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Penning trap



Antimatter
Overview
Annihilation
Devices
  • Particle accelerator
  • Penning trap
Antiparticles
Uses
  • PET
  • Fuel
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  • ALPHA Collaboration
  • ATHENA
  • ATRAP
  • CERN
People
  • Paul Dirac
  • Carl D. Anderson
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Penning traps are devices for the storage of charged particles using a constant static magnetic field and a spatially inhomogeneous static electric field. This kind of trap is particularly well suited to precision measurements of properties of ions and stable subatomic particles which have electric charge. Recently this trap has been used in the physical realization of quantum computation and quantum information processing as well. Currently Penning traps are used at CERN to store antiprotons. The Penning Trap was originally designed by and named after F.M. Penning. Further development was done by Hans Georg Dehmelt who shared the Nobel Prize in Physics in 1989 for his work.

Additional recommended knowledge

How it works

Penning traps use a strong homogeneous axial magnetic field to confine particles radially and a quadrupole electric field to confine the particles axially. The static electric potential can be generated using a set of three electrodes: a ring and two endcaps. In an ideal Penning trap the ring and endcaps are hyperboloids of revolution. For trapping of positive (negative) ions, the endcap electrodes are kept at a positive (negative) potential relative to the ring. This potential produces a saddle point in the centre of the trap, which traps ions along the axial direction. The electric field causes ions to oscillate (harmonically in the case of an ideal Penning trap) along the trap axis. The magnetic field in combination with the electric field causes charged particles to move in the radial plane with a motion which traces out an epitrochoid.

The orbital motion of ions in the radial plane is composed of two modes at frequencies which are called the magnetron and the modified cyclotron frequencies. These motions are similar to the deferent and epicycle, respectively, of the Ptolemaic model of the solar system. The sum of these two frequencies is the cyclotron frequency, which depends only on the ratio of electric charge to mass and on the strength of the magnetic field. This frequency can be measured very accurately and can be used to measure the masses of charged particles. Many of the highest-precision mass measurements (masses of the electron, proton, 2H, 20Ne and 28Si) come from Penning traps.

Buffer gas cooling, resistive cooling, and laser cooling are techniques to remove energy from ions in a Penning trap. Buffer gas cooling relies on collisions between the ions and neutral gas molecules that bring the ion energy closer the energy of the gas molecules. In resistive cooling, moving image charges in the electrodes are made to do work through an external resistor, effectively removing energy from the ions. Laser cooling can be used to remove energy from some kinds of ions in Penning traps. This technique requires ions with an appropriate electronic structure. Radiative cooling is the process by which the ions lose energy by creating electromagnetic waves by virtue of their acceleration in the magnetic field. This process dominates the cooling of electrons in Penning traps, but is very small and usually negligible for heavier particles.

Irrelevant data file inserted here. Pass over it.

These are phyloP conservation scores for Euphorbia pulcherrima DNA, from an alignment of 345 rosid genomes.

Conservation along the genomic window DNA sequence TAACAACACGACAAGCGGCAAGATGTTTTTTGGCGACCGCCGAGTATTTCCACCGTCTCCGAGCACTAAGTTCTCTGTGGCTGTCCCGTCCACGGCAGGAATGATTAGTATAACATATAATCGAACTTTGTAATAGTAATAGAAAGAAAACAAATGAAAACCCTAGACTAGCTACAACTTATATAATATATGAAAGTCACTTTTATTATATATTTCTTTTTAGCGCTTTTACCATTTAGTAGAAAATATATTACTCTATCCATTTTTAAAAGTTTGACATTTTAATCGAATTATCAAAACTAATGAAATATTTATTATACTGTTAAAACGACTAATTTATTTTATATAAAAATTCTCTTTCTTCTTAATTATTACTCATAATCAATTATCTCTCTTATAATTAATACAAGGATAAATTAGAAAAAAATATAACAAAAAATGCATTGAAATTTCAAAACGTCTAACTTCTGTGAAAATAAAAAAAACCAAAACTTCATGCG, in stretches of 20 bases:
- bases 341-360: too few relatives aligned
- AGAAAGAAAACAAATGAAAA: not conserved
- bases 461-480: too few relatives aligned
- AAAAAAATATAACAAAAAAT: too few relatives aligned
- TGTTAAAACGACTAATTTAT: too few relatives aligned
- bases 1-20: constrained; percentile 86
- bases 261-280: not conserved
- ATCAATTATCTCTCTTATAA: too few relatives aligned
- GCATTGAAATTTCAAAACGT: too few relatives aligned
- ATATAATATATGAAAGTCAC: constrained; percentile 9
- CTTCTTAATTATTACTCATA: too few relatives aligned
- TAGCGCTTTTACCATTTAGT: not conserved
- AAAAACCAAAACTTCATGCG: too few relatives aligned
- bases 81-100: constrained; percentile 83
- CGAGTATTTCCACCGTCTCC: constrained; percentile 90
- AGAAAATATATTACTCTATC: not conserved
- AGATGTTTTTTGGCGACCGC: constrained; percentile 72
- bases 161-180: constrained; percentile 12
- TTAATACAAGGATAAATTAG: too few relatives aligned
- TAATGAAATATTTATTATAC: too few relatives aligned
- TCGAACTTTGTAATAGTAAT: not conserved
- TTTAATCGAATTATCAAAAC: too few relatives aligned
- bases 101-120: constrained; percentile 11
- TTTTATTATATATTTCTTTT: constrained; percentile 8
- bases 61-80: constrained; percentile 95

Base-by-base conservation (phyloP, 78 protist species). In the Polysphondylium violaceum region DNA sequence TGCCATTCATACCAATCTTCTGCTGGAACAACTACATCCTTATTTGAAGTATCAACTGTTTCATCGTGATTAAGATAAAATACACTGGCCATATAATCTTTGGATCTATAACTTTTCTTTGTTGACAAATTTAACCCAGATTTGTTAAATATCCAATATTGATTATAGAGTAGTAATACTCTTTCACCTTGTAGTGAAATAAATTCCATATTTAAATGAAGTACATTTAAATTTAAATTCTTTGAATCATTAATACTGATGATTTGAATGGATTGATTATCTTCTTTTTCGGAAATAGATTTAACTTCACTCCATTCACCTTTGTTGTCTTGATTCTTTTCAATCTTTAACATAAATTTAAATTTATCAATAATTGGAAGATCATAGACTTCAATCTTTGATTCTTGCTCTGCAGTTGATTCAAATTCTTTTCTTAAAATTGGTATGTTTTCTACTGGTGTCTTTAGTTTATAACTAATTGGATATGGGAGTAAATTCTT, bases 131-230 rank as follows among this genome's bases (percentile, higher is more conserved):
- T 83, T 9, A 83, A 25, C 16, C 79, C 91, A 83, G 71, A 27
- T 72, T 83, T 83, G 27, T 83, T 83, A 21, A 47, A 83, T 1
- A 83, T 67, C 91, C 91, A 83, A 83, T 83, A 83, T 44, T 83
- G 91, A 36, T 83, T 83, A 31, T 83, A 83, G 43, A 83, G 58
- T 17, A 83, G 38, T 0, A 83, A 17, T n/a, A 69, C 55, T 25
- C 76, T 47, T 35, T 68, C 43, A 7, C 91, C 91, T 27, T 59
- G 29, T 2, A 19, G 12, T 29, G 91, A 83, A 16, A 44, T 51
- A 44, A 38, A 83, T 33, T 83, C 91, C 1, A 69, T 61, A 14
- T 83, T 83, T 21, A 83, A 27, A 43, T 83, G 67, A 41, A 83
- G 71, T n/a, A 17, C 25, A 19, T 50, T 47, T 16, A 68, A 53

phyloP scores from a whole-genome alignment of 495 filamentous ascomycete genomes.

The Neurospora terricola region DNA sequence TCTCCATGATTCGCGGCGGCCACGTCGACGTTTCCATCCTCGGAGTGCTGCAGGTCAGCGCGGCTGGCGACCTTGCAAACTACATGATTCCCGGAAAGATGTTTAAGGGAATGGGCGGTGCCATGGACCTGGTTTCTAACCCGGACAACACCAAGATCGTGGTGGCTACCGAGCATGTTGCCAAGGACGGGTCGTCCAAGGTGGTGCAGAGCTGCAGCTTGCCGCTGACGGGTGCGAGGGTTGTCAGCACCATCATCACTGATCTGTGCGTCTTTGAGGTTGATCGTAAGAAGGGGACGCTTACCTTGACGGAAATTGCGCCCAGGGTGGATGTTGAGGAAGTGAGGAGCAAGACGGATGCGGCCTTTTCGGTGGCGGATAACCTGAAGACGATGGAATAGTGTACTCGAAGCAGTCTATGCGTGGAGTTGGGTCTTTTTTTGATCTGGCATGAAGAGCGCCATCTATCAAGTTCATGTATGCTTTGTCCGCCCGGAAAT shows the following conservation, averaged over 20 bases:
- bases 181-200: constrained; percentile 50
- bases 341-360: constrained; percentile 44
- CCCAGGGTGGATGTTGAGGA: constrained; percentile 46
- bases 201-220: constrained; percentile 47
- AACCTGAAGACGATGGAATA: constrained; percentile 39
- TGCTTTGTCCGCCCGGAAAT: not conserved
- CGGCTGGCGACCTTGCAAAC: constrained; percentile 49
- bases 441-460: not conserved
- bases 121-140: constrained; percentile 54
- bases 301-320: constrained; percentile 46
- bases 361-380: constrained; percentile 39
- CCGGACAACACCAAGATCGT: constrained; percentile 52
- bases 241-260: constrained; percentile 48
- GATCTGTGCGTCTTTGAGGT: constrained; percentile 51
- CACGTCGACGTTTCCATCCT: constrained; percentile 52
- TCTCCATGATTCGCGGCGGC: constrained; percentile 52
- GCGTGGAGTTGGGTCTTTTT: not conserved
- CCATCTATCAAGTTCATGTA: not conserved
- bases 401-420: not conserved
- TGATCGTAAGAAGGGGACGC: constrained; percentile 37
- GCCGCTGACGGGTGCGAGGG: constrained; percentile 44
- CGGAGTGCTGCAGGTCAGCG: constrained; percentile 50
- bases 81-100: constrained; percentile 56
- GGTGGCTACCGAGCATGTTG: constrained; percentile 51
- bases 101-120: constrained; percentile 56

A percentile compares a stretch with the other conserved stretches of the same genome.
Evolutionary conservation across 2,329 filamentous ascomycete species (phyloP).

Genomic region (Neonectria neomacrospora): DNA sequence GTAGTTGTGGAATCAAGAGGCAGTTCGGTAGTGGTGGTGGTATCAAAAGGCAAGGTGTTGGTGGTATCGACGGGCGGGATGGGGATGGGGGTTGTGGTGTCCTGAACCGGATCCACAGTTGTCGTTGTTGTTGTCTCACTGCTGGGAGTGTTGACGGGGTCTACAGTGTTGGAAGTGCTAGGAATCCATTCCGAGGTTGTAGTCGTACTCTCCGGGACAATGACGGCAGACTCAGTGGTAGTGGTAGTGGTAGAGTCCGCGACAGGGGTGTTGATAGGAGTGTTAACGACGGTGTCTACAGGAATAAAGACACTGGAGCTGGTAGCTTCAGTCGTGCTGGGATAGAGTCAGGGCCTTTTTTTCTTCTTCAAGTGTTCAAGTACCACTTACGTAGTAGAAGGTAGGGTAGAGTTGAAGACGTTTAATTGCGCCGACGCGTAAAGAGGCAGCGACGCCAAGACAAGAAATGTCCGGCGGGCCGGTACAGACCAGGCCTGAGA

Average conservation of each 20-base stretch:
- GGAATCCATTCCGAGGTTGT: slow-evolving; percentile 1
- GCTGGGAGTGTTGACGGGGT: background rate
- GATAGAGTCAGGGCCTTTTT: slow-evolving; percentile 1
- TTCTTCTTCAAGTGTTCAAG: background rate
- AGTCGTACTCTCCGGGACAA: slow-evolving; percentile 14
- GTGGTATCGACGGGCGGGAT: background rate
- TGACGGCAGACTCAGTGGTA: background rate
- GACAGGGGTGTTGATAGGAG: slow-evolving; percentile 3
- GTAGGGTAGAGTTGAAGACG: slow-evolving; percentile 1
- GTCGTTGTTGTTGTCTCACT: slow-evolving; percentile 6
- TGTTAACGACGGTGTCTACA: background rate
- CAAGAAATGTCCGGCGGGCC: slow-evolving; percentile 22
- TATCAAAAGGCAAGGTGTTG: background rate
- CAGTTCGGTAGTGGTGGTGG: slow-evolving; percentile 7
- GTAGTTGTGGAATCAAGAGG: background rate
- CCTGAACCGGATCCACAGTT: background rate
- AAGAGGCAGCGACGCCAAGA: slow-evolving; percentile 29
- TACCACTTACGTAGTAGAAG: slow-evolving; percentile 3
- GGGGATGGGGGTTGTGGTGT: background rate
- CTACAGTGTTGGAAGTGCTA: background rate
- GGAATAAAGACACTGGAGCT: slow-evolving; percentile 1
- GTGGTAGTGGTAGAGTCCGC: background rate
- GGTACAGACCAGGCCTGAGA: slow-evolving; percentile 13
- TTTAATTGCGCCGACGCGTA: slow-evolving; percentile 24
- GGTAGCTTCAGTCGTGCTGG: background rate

Using the Penning trap can have advantages over the radio frequency trap (Paul trap). Firstly, in the Penning trap only static fields are applied and therefore there is no micro-motion and resultant heating of the ion due to the dynamic fields. Also, the Penning trap can be made larger whilst maintaining strong trapping. The trapped ion can then be held further away from the electrode surfaces. Interaction with patch potentials on the electrode surfaces can be responsible for heating and decoherence effects and these effects scale as a high power of the inverse distance between the ion and the electrode.

Fourier transform mass spectrometry

Fourier transform ion cyclotron resonance mass spectrometry (also known as Fourier transform mass spectrometry), is a type of mass spectrometry used for determining the mass-to-charge ratio (m/z) of ions based on the cyclotron frequency of the ions in a fixed magnetic field.[1] The ions are trapped in a Penning trap where they are excited to a larger cyclotron radius by an oscillating electric field perpendicular to the magnetic field. The excitation also results in the ions moving in phase (in a packet). The signal is detected as an image current on a pair of plates which the packet of ions passes close to as they cyclotron. The resulting signal is called a free induction decay (fid), transient or interferogram that consists of a superposition of sine waves. The useful signal is extracted from this data by performing a Fourier transform to give a mass spectrum.

 
This article is licensed under the GNU Free Documentation License. It uses material from the Wikipedia article "Penning_trap". A list of authors is available in Wikipedia.
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